Indore's Habitat Improvement Project: success or failure?

  • Verma G
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The largest slum upgrading effort so far in Indore - a million plus city
in central India - and one of the largest in India was implemented
during 1990-97. This was the Indore Habitat Improvement Project, which
was funded by the British Government's Department for International
Development (DfID, formerly the Overseas Development Administration, or
ODA). The project used the highly acclaimed concept of Slum Networking
as the approach to infrastructure provision alongside health and
community development inputs. In 1993, Indore's slum project was visited
by the British Prime Minister. In 1994 it was honoured with the 1993
World Habitat Award. In 1995 it was visited by an international study
group. In 1996 it was included as an example of Global Best Practices at
the Habitat II Conference. In 1997 the project ended. In 1998 it was
honoured with the Aga Khan Award for Architecture.
Obviously this was a spectacularly successful improvement project, or
was it? In 1997, the DfID funded an impact assessment study of its
city-wide slum upgrading projects for which its projects in three
cities, including Indore, were taken up. The author of this paper was
responsible for a substantive part of the in-slum assessment as a senior
consultant. The findings of this assessment in Indore (based on a survey
of nearly 600 families in 10 slums and focussed surveys on particular
project components in 7 additional slums) were at considerable variance
from what is projected in professional circles about the project. In
1998, OXFAM conducted a study on urban poverty in a number of cities in
India, including Indore. The findings of this study also did not suggest
the existence of a substantive and highly successful slum upgrading
intervention in the city.
This paper begins by describing two different views of this project. The
first is the `on paper' view. This is the one that most professionals
working in the field of urban slum interventions and following
award-winning projects already know and this view is described only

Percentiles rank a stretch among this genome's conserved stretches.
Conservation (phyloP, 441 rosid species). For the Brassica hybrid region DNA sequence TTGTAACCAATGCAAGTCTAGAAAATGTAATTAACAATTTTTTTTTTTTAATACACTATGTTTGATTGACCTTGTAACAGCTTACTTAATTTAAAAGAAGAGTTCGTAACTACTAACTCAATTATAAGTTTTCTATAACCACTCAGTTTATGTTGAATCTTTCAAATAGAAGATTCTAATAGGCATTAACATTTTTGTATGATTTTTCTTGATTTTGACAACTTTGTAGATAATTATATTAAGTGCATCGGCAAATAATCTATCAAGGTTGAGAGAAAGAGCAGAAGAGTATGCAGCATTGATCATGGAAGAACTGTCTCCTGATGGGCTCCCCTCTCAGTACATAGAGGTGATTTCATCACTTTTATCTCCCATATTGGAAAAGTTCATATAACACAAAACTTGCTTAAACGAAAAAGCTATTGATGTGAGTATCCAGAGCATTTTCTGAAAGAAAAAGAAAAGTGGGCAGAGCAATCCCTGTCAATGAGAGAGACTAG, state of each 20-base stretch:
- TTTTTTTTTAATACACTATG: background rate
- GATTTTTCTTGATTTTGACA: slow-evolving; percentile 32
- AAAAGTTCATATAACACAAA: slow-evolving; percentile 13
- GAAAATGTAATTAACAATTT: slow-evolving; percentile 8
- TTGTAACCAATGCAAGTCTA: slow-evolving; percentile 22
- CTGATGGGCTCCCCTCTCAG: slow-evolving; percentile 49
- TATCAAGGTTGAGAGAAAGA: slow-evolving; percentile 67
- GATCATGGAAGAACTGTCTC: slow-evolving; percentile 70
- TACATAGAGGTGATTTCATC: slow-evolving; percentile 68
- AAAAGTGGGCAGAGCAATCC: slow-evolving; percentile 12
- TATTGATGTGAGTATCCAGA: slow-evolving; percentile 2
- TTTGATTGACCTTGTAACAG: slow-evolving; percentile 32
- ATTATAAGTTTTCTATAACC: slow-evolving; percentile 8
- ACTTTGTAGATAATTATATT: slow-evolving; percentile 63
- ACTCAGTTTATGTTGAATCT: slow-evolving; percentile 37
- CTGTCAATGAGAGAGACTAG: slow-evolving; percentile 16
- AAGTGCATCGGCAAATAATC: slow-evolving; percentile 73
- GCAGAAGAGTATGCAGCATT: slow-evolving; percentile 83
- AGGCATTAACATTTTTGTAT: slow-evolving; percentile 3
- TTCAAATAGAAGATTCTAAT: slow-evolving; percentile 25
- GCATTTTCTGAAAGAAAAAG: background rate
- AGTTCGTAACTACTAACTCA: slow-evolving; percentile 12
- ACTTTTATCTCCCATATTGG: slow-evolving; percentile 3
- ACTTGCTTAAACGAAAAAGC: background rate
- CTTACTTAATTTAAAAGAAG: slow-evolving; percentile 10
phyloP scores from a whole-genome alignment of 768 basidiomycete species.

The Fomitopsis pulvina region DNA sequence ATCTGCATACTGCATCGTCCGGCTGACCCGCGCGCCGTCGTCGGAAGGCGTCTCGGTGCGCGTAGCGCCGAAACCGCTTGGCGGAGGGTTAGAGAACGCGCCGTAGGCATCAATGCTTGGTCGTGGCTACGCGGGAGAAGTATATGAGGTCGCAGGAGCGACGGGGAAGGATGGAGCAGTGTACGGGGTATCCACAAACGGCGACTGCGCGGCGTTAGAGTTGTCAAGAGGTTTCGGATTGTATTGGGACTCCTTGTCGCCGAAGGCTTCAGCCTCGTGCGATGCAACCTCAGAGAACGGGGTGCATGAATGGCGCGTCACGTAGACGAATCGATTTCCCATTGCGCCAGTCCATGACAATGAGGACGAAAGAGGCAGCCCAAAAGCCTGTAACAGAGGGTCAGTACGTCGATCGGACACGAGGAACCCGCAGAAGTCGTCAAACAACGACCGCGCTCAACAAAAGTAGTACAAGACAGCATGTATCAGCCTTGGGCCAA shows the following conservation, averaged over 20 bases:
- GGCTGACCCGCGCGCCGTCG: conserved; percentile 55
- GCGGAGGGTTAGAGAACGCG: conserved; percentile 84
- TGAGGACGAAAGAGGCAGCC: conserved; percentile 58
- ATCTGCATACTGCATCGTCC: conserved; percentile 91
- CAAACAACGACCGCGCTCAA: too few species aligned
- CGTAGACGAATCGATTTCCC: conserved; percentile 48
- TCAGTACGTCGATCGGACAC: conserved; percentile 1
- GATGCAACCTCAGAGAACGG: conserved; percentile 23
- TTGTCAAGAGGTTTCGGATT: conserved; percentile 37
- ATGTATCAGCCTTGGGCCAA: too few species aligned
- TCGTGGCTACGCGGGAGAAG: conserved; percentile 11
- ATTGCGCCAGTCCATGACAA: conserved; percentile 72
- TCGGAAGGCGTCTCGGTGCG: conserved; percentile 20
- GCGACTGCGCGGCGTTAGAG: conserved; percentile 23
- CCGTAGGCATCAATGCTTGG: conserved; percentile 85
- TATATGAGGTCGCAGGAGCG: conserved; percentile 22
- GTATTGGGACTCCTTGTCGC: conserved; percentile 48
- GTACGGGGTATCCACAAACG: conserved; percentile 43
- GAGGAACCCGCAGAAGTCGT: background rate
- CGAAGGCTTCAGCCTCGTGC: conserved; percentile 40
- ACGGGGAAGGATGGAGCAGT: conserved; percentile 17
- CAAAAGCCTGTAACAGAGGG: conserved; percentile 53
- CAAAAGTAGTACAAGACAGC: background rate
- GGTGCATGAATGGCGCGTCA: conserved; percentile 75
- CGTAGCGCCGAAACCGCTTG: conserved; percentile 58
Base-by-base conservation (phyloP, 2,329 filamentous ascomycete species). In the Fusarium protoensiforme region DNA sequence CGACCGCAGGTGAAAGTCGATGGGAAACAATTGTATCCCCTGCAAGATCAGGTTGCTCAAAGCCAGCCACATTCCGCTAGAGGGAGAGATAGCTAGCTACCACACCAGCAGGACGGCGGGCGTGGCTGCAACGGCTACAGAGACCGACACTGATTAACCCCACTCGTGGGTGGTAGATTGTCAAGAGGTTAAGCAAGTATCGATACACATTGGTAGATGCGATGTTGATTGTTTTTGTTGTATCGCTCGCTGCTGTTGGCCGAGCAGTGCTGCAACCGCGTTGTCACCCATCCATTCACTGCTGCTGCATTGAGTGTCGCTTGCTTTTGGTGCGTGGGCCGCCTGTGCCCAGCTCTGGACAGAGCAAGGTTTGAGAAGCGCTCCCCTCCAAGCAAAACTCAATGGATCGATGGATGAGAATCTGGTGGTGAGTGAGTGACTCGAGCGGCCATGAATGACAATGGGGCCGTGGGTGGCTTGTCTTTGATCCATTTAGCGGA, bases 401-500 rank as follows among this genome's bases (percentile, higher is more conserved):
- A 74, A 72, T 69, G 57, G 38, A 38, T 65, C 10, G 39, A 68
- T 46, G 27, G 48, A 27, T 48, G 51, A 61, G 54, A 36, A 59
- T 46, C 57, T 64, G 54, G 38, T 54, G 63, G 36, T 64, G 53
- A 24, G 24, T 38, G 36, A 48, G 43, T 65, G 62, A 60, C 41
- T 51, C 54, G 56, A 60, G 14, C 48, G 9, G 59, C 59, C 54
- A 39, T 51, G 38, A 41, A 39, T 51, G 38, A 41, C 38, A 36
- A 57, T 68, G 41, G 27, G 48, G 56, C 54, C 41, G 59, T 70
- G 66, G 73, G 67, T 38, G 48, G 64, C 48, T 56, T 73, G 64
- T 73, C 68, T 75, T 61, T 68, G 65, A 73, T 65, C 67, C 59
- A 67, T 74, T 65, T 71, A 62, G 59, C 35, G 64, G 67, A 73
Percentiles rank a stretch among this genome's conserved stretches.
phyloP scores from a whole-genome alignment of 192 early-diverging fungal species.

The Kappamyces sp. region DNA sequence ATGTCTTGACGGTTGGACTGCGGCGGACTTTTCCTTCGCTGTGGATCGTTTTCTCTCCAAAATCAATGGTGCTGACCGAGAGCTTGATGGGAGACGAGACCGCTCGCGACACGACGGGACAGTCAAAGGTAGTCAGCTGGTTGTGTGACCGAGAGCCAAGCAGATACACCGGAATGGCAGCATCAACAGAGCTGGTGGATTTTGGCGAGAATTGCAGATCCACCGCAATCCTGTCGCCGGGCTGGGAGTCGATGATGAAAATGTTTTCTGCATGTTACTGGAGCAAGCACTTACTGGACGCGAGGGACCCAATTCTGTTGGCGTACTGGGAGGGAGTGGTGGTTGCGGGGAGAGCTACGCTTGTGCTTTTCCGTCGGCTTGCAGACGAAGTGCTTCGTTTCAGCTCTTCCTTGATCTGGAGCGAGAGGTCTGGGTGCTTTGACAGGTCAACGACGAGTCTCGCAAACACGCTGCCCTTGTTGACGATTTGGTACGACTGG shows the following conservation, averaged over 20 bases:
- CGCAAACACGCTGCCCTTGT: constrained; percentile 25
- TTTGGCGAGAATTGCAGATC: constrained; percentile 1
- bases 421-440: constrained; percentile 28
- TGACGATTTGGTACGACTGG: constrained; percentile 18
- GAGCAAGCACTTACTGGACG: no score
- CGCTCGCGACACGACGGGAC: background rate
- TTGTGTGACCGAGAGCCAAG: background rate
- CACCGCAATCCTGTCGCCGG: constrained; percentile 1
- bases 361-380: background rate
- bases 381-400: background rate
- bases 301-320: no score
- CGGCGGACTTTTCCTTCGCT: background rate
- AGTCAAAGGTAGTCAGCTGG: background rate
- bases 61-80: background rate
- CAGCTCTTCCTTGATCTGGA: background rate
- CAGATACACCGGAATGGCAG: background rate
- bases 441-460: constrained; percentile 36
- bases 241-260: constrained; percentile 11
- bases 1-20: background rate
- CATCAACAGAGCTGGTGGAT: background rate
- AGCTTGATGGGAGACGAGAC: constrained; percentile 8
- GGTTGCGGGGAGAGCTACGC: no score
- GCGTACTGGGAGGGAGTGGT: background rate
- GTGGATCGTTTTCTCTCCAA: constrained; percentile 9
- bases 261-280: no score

briefly. The second is the `on the ground' view. This is the one that
all those who live in, work in or walk through slums in Indore know. It
is introduced in the form of the findings that emerged from the impact
study conducted in 1997. The difference between these two snapshot views
of Indore's slum project are then explained in terms of some inferences
on flawed and failed assumptions.
The paper then tries to piece together the processes involved in
Indore's slum project. Since the assumption is that the projected
picture is not the real picture, the stated processes tin project
intentions or in monitoring reports) could not have been the source for
this part of the paper and are not referred to. Instead, here the paper
draws on less professional sources of information - archives of the
local print media. The project history so pieced together makes rather
interesting reading. It also affords a clearer insight into why the two
snapshots described earlier continue to co-exist. Unfortunately, it
shows the urban slum related professions in extremely poor light.
Finally in this paper some comments are made on inadvertent, but
nevertheless worrying, wider impacts that have been triggered off by the
process of Indore's slum project. These affect not only the people in
the project slums but also institutions within as well as outside
Indore. Since the processes that have occurred in the Indore slum
project are unlikely to be unique, it is suspected that these impacts
are quite common in a project of this type. Thus the paper will explore
what seems to be a barely acknowledged dimension slum interventions. (C)
2000 Elsevier Science Ltd. All rights reserved.

Author-supplied keywords

  • slum upgrading; slum networking; international awa

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  • G D Verma

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